So much of rebuilding is driven by federal policy around flood insurance. If the federal government is willing to rebuild again and again despite those risks, it’s kind of hard to change market perception. That being said, we know in Florida we are experiencing all kinds of resets with the insurance. This is largely a state function; the state controls the insurance industry. What we’ve done is by building resiliently we can lower our risk and have a lower flood insurance rate.

On Miami-Dade’s heat waves:

We are being very aggressive about trees, their carbon absorption and shape. We actually have the most days of extreme, dangerous heat in the country. So we don’t have necessarily the highest temperatures, but we have the most days that are dangerous heat-wise. And so we have to make sure that we have laws that protect our workers and educate people about the risks of heat.

On increasing building efficiency: 

We’re doing a lot of building efficiency, but it’s not mandatory. New York City makes it mandatory. So that becomes a political issue. For our county, we have facilities and cool roofs. We got the Envision solar rating for those who are installing solar. But our building efficiency — BE305 — is incentives for buildings to do their audit, reduce their footprint.

On the future of Miami-Dade:

We’re looking in Miami-Dade at 2 feet of sea level rise by 2060. So that isn’t that far into the future. And that’s without a major weather event. So for sure, we’re going to be higher. We’re going to be more water-based. There’ll be sacrificial infrastructure.

You know, people still want to be in our paradise. It’s a beautiful place. It’s wonderful weather, except for those weather events. So I think there will continue to be adaptation. It will be expensive, but as my daughter told me many years ago: “Florida is a theme park, and people will pay to be here.”

It’s on us to make sure that we have the workforce, too. It doesn’t work to build just for those of wealth. We have to build for the people to maintain an economy. It will look different, but I do not think it will be gone quite so soon.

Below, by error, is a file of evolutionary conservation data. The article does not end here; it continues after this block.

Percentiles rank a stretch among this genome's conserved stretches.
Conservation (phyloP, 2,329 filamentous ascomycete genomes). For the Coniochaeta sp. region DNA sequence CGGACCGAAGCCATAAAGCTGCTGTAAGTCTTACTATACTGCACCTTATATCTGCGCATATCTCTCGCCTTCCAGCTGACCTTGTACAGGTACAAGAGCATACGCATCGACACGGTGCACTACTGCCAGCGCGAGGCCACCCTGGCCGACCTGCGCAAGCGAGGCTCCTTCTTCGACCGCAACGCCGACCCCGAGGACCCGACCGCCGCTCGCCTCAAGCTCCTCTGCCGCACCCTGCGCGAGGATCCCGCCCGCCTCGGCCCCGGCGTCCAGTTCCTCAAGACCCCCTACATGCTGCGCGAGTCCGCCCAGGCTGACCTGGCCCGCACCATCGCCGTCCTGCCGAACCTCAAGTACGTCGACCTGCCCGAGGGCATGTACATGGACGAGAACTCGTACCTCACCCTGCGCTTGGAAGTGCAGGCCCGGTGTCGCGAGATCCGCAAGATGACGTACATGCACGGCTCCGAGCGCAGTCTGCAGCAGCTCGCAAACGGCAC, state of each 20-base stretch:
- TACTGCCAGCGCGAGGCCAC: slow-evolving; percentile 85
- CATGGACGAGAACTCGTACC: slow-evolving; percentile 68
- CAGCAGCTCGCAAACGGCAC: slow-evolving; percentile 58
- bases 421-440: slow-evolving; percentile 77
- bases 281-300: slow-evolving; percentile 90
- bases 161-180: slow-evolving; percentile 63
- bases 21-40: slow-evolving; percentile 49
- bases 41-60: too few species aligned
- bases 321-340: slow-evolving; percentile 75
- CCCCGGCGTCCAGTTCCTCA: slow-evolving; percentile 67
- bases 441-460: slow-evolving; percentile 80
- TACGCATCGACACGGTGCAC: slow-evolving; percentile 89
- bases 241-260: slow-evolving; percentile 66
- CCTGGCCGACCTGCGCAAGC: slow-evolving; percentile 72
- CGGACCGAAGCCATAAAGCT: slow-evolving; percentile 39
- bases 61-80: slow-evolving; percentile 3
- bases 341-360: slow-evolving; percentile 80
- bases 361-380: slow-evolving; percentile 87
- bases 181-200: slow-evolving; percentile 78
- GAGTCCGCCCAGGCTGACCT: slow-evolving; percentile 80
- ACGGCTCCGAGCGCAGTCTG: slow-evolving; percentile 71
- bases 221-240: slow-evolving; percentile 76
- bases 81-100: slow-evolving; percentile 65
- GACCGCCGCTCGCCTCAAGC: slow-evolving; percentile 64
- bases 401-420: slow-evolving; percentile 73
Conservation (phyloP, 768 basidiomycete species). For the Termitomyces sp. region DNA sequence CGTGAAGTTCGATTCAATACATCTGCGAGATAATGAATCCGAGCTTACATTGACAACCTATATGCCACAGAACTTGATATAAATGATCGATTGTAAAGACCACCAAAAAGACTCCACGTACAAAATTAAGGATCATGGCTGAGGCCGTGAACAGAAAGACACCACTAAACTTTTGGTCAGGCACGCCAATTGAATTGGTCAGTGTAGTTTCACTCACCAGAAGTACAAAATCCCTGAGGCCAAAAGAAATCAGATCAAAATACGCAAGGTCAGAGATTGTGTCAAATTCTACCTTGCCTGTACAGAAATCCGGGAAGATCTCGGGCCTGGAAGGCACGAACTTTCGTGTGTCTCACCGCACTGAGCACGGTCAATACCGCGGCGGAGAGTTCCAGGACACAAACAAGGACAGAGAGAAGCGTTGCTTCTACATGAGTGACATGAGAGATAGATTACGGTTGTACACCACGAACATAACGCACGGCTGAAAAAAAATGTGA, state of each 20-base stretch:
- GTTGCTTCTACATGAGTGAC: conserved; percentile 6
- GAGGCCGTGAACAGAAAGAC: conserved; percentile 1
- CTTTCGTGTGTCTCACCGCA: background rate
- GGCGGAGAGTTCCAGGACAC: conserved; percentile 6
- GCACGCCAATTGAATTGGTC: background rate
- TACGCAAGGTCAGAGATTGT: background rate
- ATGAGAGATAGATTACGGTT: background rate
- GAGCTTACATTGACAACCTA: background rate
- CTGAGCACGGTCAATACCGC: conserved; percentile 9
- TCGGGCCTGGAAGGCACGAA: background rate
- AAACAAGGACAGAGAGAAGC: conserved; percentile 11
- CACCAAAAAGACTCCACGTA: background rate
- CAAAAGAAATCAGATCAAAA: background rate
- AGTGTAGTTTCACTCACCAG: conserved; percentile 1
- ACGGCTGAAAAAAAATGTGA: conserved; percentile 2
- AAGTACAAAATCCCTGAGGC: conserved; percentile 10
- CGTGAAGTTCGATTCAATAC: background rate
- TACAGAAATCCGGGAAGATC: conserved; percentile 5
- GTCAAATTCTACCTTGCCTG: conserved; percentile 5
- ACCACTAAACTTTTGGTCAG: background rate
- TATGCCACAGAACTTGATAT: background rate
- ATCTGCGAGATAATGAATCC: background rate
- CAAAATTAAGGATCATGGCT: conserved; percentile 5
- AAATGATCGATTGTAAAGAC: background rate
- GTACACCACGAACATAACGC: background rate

On takeaways from the C40 World Mayors Conference:

We’re open. We’re writing down all the ideas to see what we can put into action. This is a very specialized group of people. These are the people that actually are aggressively doing something about climate change. That is not universal by any means. So I’ve had an opportunity to hear some really creative ideas. We’re making note of many of them.

But also there’s a lot of politics. I’m in a state where the governor is investing in flood mitigation and some resilience efforts, but not yet saying that climate change is man-made. So we’re not as a state investing in carbon reduction or preventing building along the coast. It’s being treated as more episodic.

We definitely see our part in the world arena. And I think that’s also a very encouraging part about C40; all of these cities are contributing beyond their footprint. But you know where cities lead, nations don’t always follow, and so we have huge issues of disparities in countries that didn’t create the problem.

On creative climate solutions:

There’s a lot of creative technologies, like electrification. But we have to create the environment to have the charging infrastructure, which I’ve led on. For solar, we have, again, an industry in Florida that is not very amenable to rooftop solar. They want to basically own solar production. This past year there was a bill to really undermine individual solar that was vetoed.

Our electric buses don’t recharge the grid, so we have to look at that. We are bringing net-zero to our port. We’re hoping to get a major federal grant, a mega-grant, in that regard. We are looking at things like charging in the roadway. We learned in Israel about technology that has the vehicle ride over the roadway where it charges. And we have the first waste-to-energy garbage truck that is self-energizing. So that is a creative thing, but our buses don’t do that. We need to look at it as more of a circular economy.